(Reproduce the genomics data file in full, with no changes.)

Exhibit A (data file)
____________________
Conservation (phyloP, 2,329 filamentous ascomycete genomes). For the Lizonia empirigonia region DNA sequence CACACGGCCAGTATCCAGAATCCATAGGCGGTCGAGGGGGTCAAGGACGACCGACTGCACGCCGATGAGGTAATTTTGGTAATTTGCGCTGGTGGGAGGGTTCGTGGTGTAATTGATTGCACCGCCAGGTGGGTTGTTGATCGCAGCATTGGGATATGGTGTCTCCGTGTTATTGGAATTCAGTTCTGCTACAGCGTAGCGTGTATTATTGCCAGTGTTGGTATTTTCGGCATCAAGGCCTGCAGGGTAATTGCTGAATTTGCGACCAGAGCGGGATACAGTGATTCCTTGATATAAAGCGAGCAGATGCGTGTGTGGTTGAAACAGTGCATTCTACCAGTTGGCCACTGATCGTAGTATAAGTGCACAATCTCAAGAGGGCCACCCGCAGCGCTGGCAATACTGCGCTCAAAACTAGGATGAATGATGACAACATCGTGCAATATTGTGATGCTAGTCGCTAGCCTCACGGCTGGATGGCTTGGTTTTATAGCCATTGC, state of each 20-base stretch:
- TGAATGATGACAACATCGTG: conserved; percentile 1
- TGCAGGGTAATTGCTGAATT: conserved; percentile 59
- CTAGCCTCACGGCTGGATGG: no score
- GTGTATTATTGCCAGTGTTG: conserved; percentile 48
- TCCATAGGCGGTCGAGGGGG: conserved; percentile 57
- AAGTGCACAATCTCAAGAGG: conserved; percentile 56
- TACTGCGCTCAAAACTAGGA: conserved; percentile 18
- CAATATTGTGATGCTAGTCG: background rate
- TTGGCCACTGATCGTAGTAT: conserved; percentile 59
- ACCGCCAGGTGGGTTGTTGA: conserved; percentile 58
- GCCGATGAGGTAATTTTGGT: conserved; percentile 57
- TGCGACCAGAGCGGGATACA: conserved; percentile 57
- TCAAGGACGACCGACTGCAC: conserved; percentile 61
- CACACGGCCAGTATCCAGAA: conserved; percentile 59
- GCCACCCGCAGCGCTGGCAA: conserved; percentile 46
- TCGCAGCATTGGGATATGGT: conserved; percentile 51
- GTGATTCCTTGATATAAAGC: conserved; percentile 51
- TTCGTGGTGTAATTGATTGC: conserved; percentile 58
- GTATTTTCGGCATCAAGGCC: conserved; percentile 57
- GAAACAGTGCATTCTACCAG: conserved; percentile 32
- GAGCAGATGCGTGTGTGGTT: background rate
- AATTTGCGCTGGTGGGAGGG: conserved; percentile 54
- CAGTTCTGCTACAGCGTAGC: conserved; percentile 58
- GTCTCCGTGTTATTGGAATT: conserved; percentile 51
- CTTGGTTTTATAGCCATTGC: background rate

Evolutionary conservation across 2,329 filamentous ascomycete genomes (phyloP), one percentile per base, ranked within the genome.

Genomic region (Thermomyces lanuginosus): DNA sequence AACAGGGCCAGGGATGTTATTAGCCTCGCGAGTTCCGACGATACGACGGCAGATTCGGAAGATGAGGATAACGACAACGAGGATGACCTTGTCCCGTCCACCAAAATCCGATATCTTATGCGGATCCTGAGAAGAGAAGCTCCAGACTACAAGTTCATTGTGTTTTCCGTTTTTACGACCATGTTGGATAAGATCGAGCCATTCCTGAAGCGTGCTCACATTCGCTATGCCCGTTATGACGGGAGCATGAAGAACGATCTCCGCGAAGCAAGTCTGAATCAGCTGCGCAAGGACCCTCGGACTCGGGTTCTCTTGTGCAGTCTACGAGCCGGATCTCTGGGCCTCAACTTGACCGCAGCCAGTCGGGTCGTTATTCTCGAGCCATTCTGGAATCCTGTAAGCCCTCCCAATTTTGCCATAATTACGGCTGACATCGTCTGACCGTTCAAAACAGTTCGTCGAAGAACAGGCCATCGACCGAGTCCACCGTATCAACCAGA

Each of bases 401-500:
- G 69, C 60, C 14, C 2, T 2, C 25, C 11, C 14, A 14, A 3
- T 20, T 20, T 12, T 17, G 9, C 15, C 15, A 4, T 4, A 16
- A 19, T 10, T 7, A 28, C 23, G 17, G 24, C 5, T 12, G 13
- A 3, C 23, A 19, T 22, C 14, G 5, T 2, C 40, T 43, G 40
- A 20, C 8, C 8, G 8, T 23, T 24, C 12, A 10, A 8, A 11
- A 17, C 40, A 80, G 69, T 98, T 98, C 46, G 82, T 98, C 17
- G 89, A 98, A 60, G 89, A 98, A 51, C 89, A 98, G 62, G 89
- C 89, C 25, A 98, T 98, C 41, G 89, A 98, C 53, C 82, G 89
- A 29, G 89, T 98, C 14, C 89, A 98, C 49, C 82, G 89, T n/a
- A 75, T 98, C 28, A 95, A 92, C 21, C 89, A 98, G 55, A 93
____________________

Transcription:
Conservation (phyloP, 2,329 filamentous ascomycete genomes). For the Lizonia empirigonia region DNA sequence CACACGGCCAGTATCCAGAATCCATAGGCGGTCGAGGGGGTCAAGGACGACCGACTGCACGCCGATGAGGTAATTTTGGTAATTTGCGCTGGTGGGAGGGTTCGTGGTGTAATTGATTGCACCGCCAGGTGGGTTGTTGATCGCAGCATTGGGATATGGTGTCTCCGTGTTATTGGAATTCAGTTCTGCTACAGCGTAGCGTGTATTATTGCCAGTGTTGGTATTTTCGGCATCAAGGCCTGCAGGGTAATTGCTGAATTTGCGACCAGAGCGGGATACAGTGATTCCTTGATATAAAGCGAGCAGATGCGTGTGTGGTTGAAACAGTGCATTCTACCAGTTGGCCACTGATCGTAGTATAAGTGCACAATCTCAAGAGGGCCACCCGCAGCGCTGGCAATACTGCGCTCAAAACTAGGATGAATGATGACAACATCGTGCAATATTGTGATGCTAGTCGCTAGCCTCACGGCTGGATGGCTTGGTTTTATAGCCATTGC, state of each 20-base stretch:
- TGAATGATGACAACATCGTG: conserved; percentile 1
- TGCAGGGTAATTGCTGAATT: conserved; percentile 59
- CTAGCCTCACGGCTGGATGG: no score
- GTGTATTATTGCCAGTGTTG: conserved; percentile 48
- TCCATAGGCGGTCGAGGGGG: conserved; percentile 57
- AAGTGCACAATCTCAAGAGG: conserved; percentile 56
- TACTGCGCTCAAAACTAGGA: conserved; percentile 18
- CAATATTGTGATGCTAGTCG: background rate
- TTGGCCACTGATCGTAGTAT: conserved; percentile 59
- ACCGCCAGGTGGGTTGTTGA: conserved; percentile 58
- GCCGATGAGGTAATTTTGGT: conserved; percentile 57
- TGCGACCAGAGCGGGATACA: conserved; percentile 57
- TCAAGGACGACCGACTGCAC: conserved; percentile 61
- CACACGGCCAGTATCCAGAA: conserved; percentile 59
- GCCACCCGCAGCGCTGGCAA: conserved; percentile 46
- TCGCAGCATTGGGATATGGT: conserved; percentile 51
- GTGATTCCTTGATATAAAGC: conserved; percentile 51
- TTCGTGGTGTAATTGATTGC: conserved; percentile 58
- GTATTTTCGGCATCAAGGCC: conserved; percentile 57
- GAAACAGTGCATTCTACCAG: conserved; percentile 32
- GAGCAGATGCGTGTGTGGTT: background rate
- AATTTGCGCTGGTGGGAGGG: conserved; percentile 54
- CAGTTCTGCTACAGCGTAGC: conserved; percentile 58
- GTCTCCGTGTTATTGGAATT: conserved; percentile 51
- CTTGGTTTTATAGCCATTGC: background rate

Evolutionary conservation across 2,329 filamentous ascomycete genomes (phyloP), one percentile per base, ranked within the genome.

Genomic region (Thermomyces lanuginosus): DNA sequence AACAGGGCCAGGGATGTTATTAGCCTCGCGAGTTCCGACGATACGACGGCAGATTCGGAAGATGAGGATAACGACAACGAGGATGACCTTGTCCCGTCCACCAAAATCCGATATCTTATGCGGATCCTGAGAAGAGAAGCTCCAGACTACAAGTTCATTGTGTTTTCCGTTTTTACGACCATGTTGGATAAGATCGAGCCATTCCTGAAGCGTGCTCACATTCGCTATGCCCGTTATGACGGGAGCATGAAGAACGATCTCCGCGAAGCAAGTCTGAATCAGCTGCGCAAGGACCCTCGGACTCGGGTTCTCTTGTGCAGTCTACGAGCCGGATCTCTGGGCCTCAACTTGACCGCAGCCAGTCGGGTCGTTATTCTCGAGCCATTCTGGAATCCTGTAAGCCCTCCCAATTTTGCCATAATTACGGCTGACATCGTCTGACCGTTCAAAACAGTTCGTCGAAGAACAGGCCATCGACCGAGTCCACCGTATCAACCAGA

Each of bases 401-500:
- G 69, C 60, C 14, C 2, T 2, C 25, C 11, C 14, A 14, A 3
- T 20, T 20, T 12, T 17, G 9, C 15, C 15, A 4, T 4, A 16
- A 19, T 10, T 7, A 28, C 23, G 17, G 24, C 5, T 12, G 13
- A 3, C 23, A 19, T 22, C 14, G 5, T 2, C 40, T 43, G 40
- A 20, C 8, C 8, G 8, T 23, T 24, C 12, A 10, A 8, A 11
- A 17, C 40, A 80, G 69, T 98, T 98, C 46, G 82, T 98, C 17
- G 89, A 98, A 60, G 89, A 98, A 51, C 89, A 98, G 62, G 89
- C 89, C 25, A 98, T 98, C 41, G 89, A 98, C 53, C 82, G 89
- A 29, G 89, T 98, C 14, C 89, A 98, C 49, C 82, G 89, T n/a
- A 75, T 98, C 28, A 95, A 92, C 21, C 89, A 98, G 55, A 93